Deputy Pinal County Attorney Ray Addington, the government's lawyer in the case, later argued Mercado has had an "unusual interest in altered states of consciousness" nearly all his life - and that that interest is what accounts for Mercado's fascination with peyote.

"Since childhood he's used marijuana, he's used Ecstasy, he's used peyote," Addington said. "Peyote just happens to be the one that is protected by the law if you claim it's your religion."

Other government witnesses testified Mercado is very public about his views, and that he makes no secret of his legal disagreements with authorities among the Kearny locals.

"People are watching," said Kearny Police Detective Ed Morgan.

Morgan testified it has been his experience that Mercado "thinks everyone should use peyote."

"He thinks it's a cure for everything," Morgan told the court. "He's told me I should use it, I'd feel better."

On the stand later Mercado denied he thinks "everyone" should use peyote, but acknowledged he believes Morgan might benefit from ingesting some - and that he has indeed expressed such notions to the Kearny police detective on past occassions.

Ultimately both sides agreed Mercado's willingness to make his views and actions public is a central element to the case, though they approached that assessment from different points of view.

"If Mr. Mercado were the type of individual who had a sincere belief in peyote and felt it was necessary to practice this belief, and he practiced it quietly somewhere, without going out of his way to attract attention to himself - attracting it in every conceivable way that can be imagined - then this case would probably never have been brought," Addington remarked during his closing statement. He concluded by accusing Mercado of spending too little time "providing for his family," and too much trying to become the "peyote guru of the Western World."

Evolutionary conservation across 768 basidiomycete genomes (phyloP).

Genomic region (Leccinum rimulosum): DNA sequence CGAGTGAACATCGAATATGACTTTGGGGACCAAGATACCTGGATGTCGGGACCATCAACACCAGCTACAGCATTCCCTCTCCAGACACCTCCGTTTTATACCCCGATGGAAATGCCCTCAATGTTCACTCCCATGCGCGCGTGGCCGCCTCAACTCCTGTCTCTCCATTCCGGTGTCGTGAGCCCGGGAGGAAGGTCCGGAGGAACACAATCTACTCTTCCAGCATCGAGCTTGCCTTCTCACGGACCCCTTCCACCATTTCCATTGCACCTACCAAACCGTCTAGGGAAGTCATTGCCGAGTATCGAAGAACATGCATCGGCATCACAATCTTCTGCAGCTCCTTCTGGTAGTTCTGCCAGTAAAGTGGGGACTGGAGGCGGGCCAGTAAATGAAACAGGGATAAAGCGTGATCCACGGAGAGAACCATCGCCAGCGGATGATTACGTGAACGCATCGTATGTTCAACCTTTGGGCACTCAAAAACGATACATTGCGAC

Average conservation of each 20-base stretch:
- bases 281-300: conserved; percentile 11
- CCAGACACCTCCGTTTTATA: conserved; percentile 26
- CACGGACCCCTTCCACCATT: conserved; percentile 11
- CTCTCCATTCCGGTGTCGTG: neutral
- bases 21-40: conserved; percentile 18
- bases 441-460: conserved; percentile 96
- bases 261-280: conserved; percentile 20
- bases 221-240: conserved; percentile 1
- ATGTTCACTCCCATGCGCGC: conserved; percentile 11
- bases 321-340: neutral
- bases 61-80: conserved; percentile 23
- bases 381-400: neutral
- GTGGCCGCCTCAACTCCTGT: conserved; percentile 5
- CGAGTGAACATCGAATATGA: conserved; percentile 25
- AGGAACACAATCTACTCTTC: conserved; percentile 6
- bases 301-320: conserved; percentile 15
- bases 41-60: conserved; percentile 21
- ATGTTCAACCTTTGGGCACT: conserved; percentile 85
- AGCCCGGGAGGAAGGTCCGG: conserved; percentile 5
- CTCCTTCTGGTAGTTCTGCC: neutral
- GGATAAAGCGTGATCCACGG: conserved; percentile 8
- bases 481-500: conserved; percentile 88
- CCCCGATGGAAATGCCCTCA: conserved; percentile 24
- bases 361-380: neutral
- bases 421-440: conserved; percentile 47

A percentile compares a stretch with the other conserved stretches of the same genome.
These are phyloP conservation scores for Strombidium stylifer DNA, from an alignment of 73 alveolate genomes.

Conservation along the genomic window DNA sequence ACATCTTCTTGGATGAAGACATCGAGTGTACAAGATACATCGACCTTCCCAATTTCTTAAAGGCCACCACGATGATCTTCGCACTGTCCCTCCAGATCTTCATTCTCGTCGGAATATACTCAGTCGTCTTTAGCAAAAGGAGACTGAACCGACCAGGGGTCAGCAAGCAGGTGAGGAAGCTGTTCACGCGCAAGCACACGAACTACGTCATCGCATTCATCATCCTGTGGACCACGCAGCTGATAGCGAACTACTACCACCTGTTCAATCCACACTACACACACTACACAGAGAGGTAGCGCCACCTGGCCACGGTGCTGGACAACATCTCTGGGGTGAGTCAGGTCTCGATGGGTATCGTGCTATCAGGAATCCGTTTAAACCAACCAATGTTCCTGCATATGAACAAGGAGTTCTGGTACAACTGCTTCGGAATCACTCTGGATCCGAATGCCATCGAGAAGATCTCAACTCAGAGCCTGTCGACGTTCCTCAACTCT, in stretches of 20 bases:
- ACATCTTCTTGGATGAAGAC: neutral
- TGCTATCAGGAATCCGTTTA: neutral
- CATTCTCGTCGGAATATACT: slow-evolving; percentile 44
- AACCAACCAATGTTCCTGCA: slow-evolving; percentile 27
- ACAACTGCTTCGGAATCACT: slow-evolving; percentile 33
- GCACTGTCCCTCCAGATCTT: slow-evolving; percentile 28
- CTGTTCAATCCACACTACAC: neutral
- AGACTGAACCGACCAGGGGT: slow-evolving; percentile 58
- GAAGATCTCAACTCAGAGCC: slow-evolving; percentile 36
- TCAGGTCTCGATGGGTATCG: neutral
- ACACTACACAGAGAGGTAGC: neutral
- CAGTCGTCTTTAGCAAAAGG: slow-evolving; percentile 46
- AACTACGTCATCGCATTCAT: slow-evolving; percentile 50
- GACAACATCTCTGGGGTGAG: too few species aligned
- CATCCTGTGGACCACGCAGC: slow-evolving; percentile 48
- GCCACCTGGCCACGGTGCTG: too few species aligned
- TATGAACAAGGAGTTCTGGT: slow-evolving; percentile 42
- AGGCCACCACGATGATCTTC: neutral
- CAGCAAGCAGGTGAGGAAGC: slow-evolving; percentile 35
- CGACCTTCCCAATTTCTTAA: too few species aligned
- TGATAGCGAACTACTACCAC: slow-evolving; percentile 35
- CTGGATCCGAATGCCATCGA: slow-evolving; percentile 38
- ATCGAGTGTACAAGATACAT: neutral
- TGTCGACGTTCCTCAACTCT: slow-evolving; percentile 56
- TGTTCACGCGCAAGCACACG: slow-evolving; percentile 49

"We don't think ...it's impossible to have a sincere belief in peyote," Addington said. "I would submit that Mr. Clyde is such a person. We do not believe that person is Leonard Mercado."

Goar responded that were Mercado not sincere he would have "cut and run from the case and the publicity long ago," and that at any rate the government has no business punishing persons based on how prominently they display their religious beliefs.

"What bothers the state about Mr. Mercado is the fact that Mr. Mercado is very vocal about his religion," said Goar. "He's not afraid to write a letter to the editor, he's not afraid to put something on his electronic bulletin board, and he's not afraid to write something in his (Peyote Foundation) newsletter. It looks to me as though the state is not only antagonistic to the freedom of religion aspect of this case, there's a freedom of speech issue here as well. ‘Mr. Mercado, if you would just shut up and stop talking about your religion, we'll leave you alone.' That's what this case is about: They just don't like Leonard Mercado. They don't like that he believes things differently than the rest of us do."

The court has until mid-June to render a verdict in the case "Part of a Peyote Plant," though the deadline may be extended if the judge determines he needs more time to reach a decision.